Pharmacists’ Role in Communicating Safety at the FDA
Pharmacy Student Experiential Program
Office of Surveillance and Epidemiology
Outreach and Communications Team
Medication safety is a critical component of a pharmacist’s training. At the FDA pharmacy students can learn and apply the principals of safety by experiencing them first hand through interactions with the various offices in the Agency.
The pharmacist has a unique public health responsibility to communicate drug safety issues in a timely and assessable manner that is reassuring and easy to understand. A pharmacist may be the only professional with a complete medication profile and the last safety check between the patient and a prescription drug.
This program will introduce the pharmacy students to the Role of Pharmacists in Communicating Safety at the FDA. Communicating drug safety and risk is a difficult balance the FDA struggles with daily. To protect the public health of U.S. citizens, the Agency must make the best decisions with science and data made available to them and communicate this information to the public in the most transparent way possible.
The goal of this program is to educate pharmacy students with little experience in public health about how the FDA communicates drug safety and protects the public health of our nation.
1. Understand the role of pharmacist at the FDA in communicating safety issues.
2. Assist in writing a Drug Safety Communication (DSC).
3. Understand the path of a DSC from discovery of safety event to public communication.
4. Discuss challenges the MedWatch reporting program faces.
5. Suggest methods to increase reporting of adverse drug events.
6. Explain the different roles of the trade press office and the FDA Press office.
7. Learn about alternative pharmacy career options.
The following table lists examples of how the above objectives may be met and the associated activities during a given rotation in OCT.
1. Complete and submit a brief article for publication in AJHP or other pharmacy/ medical journals on any aspect of the rotation.
2. Complete a final evaluation of the program.
Students are strongly encouraged to present their work as a poster at a community or school event and/or local, state or national pharmacy meeting. The poster can be completed during the rotation.
Objectives and Activities
Office of Surveillance and Epidemiology
OutReach and Communications Team
Become familiar with the methods of communicating drug safety in each division of the office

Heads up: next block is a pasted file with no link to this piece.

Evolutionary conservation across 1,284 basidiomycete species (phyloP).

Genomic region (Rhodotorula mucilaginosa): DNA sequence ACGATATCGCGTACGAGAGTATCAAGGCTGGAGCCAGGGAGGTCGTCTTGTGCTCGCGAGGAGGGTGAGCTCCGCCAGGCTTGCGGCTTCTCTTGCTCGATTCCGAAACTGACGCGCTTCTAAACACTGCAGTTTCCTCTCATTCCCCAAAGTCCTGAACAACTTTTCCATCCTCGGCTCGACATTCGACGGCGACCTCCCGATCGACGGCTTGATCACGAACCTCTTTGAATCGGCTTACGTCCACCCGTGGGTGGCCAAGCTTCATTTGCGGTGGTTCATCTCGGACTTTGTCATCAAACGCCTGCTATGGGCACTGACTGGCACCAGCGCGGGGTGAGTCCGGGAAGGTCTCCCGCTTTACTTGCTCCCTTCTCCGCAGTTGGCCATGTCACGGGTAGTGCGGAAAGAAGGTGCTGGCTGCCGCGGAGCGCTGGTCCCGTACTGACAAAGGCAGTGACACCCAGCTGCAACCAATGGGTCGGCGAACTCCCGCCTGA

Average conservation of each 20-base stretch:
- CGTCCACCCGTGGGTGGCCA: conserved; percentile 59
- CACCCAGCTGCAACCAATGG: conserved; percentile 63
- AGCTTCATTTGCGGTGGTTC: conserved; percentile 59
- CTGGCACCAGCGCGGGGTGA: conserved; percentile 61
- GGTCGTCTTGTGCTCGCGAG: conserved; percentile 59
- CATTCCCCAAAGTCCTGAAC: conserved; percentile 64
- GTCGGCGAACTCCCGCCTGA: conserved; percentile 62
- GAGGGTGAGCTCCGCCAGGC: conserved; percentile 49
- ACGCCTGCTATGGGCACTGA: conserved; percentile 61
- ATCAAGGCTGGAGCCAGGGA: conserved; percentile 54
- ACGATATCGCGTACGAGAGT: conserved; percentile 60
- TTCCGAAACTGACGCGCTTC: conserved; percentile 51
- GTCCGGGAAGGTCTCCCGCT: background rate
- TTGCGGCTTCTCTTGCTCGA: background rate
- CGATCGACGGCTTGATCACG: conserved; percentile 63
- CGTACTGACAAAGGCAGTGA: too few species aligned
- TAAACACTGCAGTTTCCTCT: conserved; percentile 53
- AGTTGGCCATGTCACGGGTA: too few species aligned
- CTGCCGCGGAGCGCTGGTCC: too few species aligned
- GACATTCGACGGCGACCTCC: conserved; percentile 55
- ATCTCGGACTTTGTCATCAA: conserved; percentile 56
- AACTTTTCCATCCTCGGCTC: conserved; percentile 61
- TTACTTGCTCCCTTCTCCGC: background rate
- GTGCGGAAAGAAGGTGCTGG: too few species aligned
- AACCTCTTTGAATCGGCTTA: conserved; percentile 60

·Work closely with Outreach and Communications Team (OCT) to process daily work—Drug Safety Communications (DSC), press inquiries, EMA video-cons, 4-way t-cons, GAOs, DSaRM, public meetings
·Hands-on experience with DSCs working with professionals in the office generating responses
·Work with other OSE divisions to understand their role in communicating drug safety to public
·Attend safety seminar, center briefing, etc
Office of Communication
Understand how to communicate a drug safety issue from planning stage to public communication
·Assist in developing safety communications for the public
·Draft a DSC, internal Q&A, press release
·Attend a media call
FDA Press Offices
CDER Press Office
Observe and compare FDA messaging with large media outlets vs professional journals
·Observe interaction with reporters
·Attend a press conference
·Attend an interview with a national outlet
Follow the path of MedWatch report from event to DSC
·Visit data entry center
·Discuss program with Anna Wojas, X68471
·Discuss ideas for project?
Advisors and Consultants
Become familiar with the role of the Drug Safety and Risk Management Advisory Committee in protecting the U.S. public health
·Attend a DSaRM Advisory Committee (AC) meeting
·Discuss the COI(conflict of interest) process for a meeting
·Learn about the steps leading to AC meetings
·Discuss AC results from FDA’s perspective (e.g., Avadia) and next steps
Pharmacy Association Visits
Recognize the importance of ongoing membership in a professional association
·Attend visits with other FDA externs
·Discuss the role of professional associations working with FDA to communicate safety
Become aware of the goals and objectives of the program
·Orientation by Safe Use staff
·Attend listening sessions or other stake holder meetings
·Make suggestion for a Safe Use project
OC/Office of External Affairs
Observe high level FDA program rollout
·Participate in planning and roll out of program